Community Collaboration Brings Historic Cemetery Back to Life

A member of the Avery family brushes away debris from the spot where her ancestor Mamie was buried.

In the woods behind Tarrant’s Rushing Spring Baptist Church, there’s a concrete slab in the ground. Shaded by trees and overgrown with thorny vines, it marks the spot where Mamie Avery was buried — and reburied.

Mamie, who was Black and the wife of a freed slave, died in the early 1900s. She was one of the first in the surrounding area to be interred in a metal casket – possibly a sign of wealth in those days. Soon after that, thinking she was buried with money, a group of white people dug up Mamie’s body.

The excavation, however, proved fruitless for the would-be grave robbers. They callously left Mamie’s remains above ground only to be discovered later by her family, who reburied her and poured concrete on top of the grave this time.

Mamie’s grave is one of more than 300 that have been uncovered through a collaborative effort by Rushing Spring Baptist Church, Drummond Company, the City of Tarrant and United Way Hands On, the volunteer center for United Way of Central Alabama.

At a recent volunteer day, dozens of representatives from Drummond, Tarrant city leaders, church members and descendants of the founding families of the area, including the Averys, came out to continue the cleanup and restoration of the overgrown site.

Rushing Spring Cemetery, which has always been associated with the church but had been abandoned since the mid-1960s, dates back to the 1890s, when the church was established.

Family History

Charles Avery Jr., who is head of the deacons at the church, said he has wanted to see the restoration of the cemetery for many years.

“The only thing my brother and I hate is that our father is not alive to see it…It’s a joy to see this work,” Avery said.

Dina Avery, Charles’ daughter, said the cleanup day was far from the first time she had been to the site.

“During the summer, coming to the cemetery was like a field trip,” Ms. Avery said. “My grandfather Charles Sr. and I would walk all the way up here. He would teach me about the history, and he would always take me to the area where his grandparents are buried.”

Ms. Avery, an assistant professor in the biotechnology program at the University of Alabama at Birmingham, is the author of Jumping the Train: An Extraordinary True Story. Published in 2019, the book recounts her family history, following her ancestors from slavery to building a community in Alabama.

Among the many buried at Rushing Spring are numerous Avery ancestors, as well as other families foundational to the area of Tarrant. A number of plots have also been found for “Buffalo Soldiers,” who were the first African Americans to serve in the U.S. military.

The restoration of the cemetery is important, Ms. Avery said, because of the stories held within it.

“I always wondered approximately how many people were buried here, and I learned today it’s over 300. When I was told that, I immediately thought, ‘Each of them has a story. We can’t forget them.’ It’s so important that we continue to come up here because of their stories and because they worked so hard for us to get where we are.”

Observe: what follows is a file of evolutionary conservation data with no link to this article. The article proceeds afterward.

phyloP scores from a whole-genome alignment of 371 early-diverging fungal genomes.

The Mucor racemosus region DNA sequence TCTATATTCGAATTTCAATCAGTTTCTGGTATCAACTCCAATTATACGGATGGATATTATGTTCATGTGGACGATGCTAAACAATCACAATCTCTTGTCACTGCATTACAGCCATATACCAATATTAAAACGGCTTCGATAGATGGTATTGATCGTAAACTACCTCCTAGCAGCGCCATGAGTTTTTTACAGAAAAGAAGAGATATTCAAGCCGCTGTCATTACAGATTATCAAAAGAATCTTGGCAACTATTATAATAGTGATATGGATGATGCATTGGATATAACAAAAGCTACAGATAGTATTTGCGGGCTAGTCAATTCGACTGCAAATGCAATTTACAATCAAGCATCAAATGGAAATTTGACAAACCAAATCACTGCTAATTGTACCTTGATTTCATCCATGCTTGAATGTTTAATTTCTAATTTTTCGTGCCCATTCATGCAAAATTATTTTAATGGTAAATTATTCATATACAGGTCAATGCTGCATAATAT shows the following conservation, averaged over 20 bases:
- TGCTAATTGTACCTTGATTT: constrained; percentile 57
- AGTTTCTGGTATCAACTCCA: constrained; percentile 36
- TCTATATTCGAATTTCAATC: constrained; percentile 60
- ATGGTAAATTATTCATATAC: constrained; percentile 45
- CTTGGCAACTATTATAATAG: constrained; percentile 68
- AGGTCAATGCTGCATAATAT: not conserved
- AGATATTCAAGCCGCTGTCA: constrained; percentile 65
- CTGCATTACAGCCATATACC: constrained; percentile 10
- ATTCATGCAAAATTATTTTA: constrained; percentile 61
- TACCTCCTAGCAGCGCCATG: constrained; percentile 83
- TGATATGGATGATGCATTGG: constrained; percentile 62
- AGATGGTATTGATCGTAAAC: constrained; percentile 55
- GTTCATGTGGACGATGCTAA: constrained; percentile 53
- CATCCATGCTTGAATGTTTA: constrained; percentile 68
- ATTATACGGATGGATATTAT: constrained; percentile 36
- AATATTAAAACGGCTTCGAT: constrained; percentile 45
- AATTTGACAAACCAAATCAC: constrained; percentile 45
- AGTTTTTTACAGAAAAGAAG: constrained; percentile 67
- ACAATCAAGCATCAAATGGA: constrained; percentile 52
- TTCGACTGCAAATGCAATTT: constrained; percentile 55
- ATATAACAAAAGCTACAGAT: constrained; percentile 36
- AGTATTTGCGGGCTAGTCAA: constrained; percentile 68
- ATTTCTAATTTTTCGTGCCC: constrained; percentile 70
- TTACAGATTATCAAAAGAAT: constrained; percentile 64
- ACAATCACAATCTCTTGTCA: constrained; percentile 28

-Ms. Dina Avery

The Cleanup Effort

Among the many volunteers on the scene was Tarrant Mayor Wayman Newton, who first learned about the cemetery through Charles Jr.

“We met for about an hour and a half,” Newton said. “Deacon Avery told me the history of the community here, and when he told me about the cemetery, that really piqued my interest because I’m a history buff.”

In addition to Newton personally working at the site, the City of Tarrant’s Department of Public Works provided trucks and drivers to help transport volunteers from the church to the cemetery. Newton also had subsequent conversations with Drummond Company, which led to its participation in the project, as well.

For the cemetery work, United Way Hands On took care of the planning and much of the onsite project management. Hands on also provided most of the tools used for the site-clearing efforts.

Rachael Upton, Director of Hands On, said the collaborative effort on display was astonishing.

“Projects like these are our favorite type to tackle at Hands On. With so many volunteers, it didn’t take very long to clear more than 50 years of growth over this cemetery. Work like this is a great example of the power that comes from uniting with others.”

-Rachael Upton, Director of Hands On

Ron Damron, President and Chief Operating Officer for Drummond, who was also at the cemetery, said it’s important that the company does more than simply offer jobs to residents of Tarrant.

“Part of our footprint here in Tarrant is the ABC coke plant. Of course, that’s a big employer, a big tax base, but you’ve got to go beyond that,” Damron said. “You’ve got to get into the community, understand what the people need, what they want.”

While dozens of Drummond employees have done work at the site in recent weeks, Damron said the value the work brings to employees’ lives is obvious – and it’s moving to him. He said, “Working alongside someone and suddenly hearing, ‘Wow that’s my great-grandmother!’ – that makes it all worthwhile.”